The algorithm strikes back, sort of.
As Barry Schwartz pointed out today over at Search Engine Land, Google’s now quite detailed knowledge graph has started to return step by step instructions on searches, similar to those you might find on a how-to site like eHow or Ask.com. Here’s a quick example of what we found:
In some cases, Google’s answer box only displays a few of the steps, prompting the user to click through to the site, but for some, like the recipe for French toast, all the steps are conveniently laid out, making it easy for the user to stay on Google’s page:
While Google hasn’t responded to comment regarding the change, the search giant has had a fraught relationship with how-to sites like eHow. Back in 2011, eHow, which rose to prominence gaming search engine optimization techniques, was caught flat-footed by a Google algorithm change intended to weed out content farms. Its search referral traffic dropped 20 percent over night.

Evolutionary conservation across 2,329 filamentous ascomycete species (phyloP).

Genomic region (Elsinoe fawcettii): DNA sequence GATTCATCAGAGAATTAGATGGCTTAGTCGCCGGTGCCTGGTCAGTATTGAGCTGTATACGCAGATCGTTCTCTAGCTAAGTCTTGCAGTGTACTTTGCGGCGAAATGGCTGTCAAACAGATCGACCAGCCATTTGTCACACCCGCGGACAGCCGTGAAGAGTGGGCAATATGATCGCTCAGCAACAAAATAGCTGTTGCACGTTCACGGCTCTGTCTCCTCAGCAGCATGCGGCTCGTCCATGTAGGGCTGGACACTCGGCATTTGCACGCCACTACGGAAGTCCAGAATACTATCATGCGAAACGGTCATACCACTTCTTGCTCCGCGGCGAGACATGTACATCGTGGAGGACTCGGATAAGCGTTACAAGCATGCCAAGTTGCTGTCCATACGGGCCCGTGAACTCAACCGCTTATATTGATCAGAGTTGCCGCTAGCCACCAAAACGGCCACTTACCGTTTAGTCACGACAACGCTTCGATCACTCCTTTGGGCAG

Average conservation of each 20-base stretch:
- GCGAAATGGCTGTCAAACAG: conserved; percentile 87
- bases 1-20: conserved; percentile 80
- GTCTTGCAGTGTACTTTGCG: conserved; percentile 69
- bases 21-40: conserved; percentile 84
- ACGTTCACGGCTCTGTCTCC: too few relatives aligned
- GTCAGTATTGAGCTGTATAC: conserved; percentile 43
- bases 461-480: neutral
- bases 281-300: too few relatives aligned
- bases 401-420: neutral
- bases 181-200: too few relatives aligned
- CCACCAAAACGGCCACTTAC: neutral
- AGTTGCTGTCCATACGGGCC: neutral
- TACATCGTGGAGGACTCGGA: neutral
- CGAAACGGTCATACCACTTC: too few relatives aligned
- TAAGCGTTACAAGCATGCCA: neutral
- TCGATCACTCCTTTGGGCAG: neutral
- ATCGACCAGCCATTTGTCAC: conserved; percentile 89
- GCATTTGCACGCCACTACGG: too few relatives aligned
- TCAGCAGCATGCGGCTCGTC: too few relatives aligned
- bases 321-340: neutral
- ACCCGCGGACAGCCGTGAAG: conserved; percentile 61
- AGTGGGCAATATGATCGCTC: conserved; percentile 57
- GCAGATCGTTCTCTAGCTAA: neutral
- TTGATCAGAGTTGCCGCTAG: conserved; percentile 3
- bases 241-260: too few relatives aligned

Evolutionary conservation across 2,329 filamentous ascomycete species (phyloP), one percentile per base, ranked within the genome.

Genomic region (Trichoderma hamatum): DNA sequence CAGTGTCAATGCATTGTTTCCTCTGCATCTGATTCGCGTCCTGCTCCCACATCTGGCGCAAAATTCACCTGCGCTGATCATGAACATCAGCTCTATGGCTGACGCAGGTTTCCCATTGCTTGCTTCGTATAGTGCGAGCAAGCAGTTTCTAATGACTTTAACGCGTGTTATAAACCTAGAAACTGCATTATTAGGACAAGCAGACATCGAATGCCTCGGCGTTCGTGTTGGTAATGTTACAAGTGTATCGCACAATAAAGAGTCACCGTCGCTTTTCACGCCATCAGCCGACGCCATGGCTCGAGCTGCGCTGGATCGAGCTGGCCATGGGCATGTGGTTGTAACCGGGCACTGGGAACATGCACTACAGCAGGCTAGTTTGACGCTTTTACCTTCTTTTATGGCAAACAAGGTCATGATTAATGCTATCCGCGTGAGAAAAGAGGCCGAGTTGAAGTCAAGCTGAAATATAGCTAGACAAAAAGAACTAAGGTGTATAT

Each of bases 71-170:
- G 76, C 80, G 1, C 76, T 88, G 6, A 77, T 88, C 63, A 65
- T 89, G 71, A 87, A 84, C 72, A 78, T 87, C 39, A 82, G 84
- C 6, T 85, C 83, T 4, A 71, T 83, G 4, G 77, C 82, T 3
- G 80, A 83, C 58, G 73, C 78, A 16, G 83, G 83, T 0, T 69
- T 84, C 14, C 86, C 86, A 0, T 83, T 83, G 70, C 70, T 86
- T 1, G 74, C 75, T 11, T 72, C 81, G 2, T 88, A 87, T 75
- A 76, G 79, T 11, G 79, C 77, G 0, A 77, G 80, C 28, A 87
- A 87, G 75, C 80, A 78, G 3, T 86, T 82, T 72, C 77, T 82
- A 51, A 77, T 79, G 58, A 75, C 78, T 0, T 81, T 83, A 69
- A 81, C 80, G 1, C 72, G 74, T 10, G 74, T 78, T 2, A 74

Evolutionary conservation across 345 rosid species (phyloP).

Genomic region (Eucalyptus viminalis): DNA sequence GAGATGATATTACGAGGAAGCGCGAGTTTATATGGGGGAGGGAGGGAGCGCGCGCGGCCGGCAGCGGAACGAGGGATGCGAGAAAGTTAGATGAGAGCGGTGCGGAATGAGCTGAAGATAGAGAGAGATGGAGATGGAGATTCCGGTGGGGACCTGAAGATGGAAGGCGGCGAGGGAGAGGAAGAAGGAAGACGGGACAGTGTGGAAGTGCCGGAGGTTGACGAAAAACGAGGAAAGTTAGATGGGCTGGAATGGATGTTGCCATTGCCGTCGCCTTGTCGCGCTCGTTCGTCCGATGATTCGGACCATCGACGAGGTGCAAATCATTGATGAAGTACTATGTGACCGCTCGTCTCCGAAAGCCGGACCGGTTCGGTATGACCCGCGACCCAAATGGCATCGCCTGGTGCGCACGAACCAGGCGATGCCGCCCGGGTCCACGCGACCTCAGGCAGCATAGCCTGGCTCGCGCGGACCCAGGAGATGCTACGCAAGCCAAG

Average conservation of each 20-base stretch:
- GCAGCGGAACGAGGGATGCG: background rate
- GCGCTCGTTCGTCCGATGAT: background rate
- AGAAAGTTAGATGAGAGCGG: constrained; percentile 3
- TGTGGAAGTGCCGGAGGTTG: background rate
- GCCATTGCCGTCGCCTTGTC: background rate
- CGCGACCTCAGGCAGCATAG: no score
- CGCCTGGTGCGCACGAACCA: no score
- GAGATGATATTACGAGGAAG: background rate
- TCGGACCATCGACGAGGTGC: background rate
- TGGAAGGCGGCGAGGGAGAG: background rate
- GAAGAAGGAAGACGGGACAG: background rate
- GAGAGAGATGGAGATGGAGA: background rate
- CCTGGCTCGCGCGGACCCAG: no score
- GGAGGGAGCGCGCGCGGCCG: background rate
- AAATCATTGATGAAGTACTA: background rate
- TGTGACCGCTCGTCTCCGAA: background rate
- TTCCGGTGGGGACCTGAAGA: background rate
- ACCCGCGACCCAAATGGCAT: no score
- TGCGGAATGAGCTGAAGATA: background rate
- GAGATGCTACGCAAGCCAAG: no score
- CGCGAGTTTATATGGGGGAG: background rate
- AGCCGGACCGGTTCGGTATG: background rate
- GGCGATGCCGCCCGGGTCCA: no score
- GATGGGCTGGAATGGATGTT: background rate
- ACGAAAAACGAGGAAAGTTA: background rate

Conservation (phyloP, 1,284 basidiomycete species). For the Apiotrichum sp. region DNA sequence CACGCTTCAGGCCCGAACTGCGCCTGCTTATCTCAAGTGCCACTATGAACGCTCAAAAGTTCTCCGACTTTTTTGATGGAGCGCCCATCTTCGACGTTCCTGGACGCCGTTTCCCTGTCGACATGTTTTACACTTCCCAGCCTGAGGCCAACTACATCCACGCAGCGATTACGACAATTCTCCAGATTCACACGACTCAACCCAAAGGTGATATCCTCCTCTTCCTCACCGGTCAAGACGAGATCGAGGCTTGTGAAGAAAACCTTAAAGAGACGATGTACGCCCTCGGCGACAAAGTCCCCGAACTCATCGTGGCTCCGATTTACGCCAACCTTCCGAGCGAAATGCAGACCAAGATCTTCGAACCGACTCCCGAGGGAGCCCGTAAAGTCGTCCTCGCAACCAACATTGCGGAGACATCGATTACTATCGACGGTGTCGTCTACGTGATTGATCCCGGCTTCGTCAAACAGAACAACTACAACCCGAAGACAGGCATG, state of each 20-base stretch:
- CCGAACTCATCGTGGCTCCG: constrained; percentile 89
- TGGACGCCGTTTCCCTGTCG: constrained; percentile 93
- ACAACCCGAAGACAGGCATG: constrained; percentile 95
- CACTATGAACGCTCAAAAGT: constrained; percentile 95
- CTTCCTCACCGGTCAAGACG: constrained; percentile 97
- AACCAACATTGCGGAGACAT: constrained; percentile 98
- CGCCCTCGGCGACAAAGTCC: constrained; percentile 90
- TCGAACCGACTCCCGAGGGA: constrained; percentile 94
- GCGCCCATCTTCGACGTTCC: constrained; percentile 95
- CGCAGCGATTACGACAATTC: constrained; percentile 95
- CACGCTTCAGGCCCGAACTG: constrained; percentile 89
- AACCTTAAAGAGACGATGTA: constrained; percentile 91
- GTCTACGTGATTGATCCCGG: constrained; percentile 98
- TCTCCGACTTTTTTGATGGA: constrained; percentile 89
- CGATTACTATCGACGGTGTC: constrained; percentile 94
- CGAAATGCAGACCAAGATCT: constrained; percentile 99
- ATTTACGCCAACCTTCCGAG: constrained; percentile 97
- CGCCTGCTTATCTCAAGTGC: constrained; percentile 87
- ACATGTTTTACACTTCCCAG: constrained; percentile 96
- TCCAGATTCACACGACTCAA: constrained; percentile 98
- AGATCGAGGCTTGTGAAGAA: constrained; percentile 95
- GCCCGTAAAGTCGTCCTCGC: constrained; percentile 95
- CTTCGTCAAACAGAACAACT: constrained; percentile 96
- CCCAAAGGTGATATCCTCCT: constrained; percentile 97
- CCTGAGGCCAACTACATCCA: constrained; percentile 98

These tensions aren’t exactly new. For some time now, publishers have expressed anxiety over Google’s knowledge graph and the answer box, which seems to be getting better and better at scraping quick bits of information from sites and keeping users from clicking through to individual pages. Back in Feburary, this snarky tweet from digital marketer Dan Barker to Google’s webspam head Matt Cutts recieved over 33,000 retweets: